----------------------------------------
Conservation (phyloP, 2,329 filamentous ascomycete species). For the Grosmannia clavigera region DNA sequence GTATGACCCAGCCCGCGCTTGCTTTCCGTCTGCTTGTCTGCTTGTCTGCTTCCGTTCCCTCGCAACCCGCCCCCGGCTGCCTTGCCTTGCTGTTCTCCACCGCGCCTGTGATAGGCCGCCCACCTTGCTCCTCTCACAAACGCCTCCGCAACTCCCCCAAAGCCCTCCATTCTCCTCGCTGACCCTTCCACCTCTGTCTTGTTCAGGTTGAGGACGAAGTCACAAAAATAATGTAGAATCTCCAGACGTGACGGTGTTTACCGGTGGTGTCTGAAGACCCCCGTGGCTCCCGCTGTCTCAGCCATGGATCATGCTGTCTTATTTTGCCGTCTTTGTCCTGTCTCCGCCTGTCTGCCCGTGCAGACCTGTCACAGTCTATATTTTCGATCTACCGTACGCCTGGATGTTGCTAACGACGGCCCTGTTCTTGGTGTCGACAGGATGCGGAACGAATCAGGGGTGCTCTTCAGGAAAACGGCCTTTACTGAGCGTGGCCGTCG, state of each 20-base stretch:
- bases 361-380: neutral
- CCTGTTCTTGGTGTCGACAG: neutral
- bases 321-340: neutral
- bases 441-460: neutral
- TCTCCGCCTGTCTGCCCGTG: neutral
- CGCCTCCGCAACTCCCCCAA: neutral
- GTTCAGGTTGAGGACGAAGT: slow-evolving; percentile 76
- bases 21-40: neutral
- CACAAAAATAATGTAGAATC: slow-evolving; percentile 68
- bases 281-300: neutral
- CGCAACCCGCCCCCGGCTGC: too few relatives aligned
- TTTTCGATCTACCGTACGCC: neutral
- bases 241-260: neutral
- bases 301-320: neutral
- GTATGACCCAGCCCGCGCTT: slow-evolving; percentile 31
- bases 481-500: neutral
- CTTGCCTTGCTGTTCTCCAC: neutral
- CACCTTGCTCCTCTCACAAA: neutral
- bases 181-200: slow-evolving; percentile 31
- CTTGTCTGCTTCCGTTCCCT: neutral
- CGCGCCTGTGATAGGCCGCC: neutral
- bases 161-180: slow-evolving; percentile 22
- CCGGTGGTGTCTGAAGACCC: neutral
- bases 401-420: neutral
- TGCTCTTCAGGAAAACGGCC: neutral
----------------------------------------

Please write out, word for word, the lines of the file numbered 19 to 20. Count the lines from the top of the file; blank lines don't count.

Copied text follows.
- CACCTTGCTCCTCTCACAAA: neutral
- bases 181-200: slow-evolving; percentile 31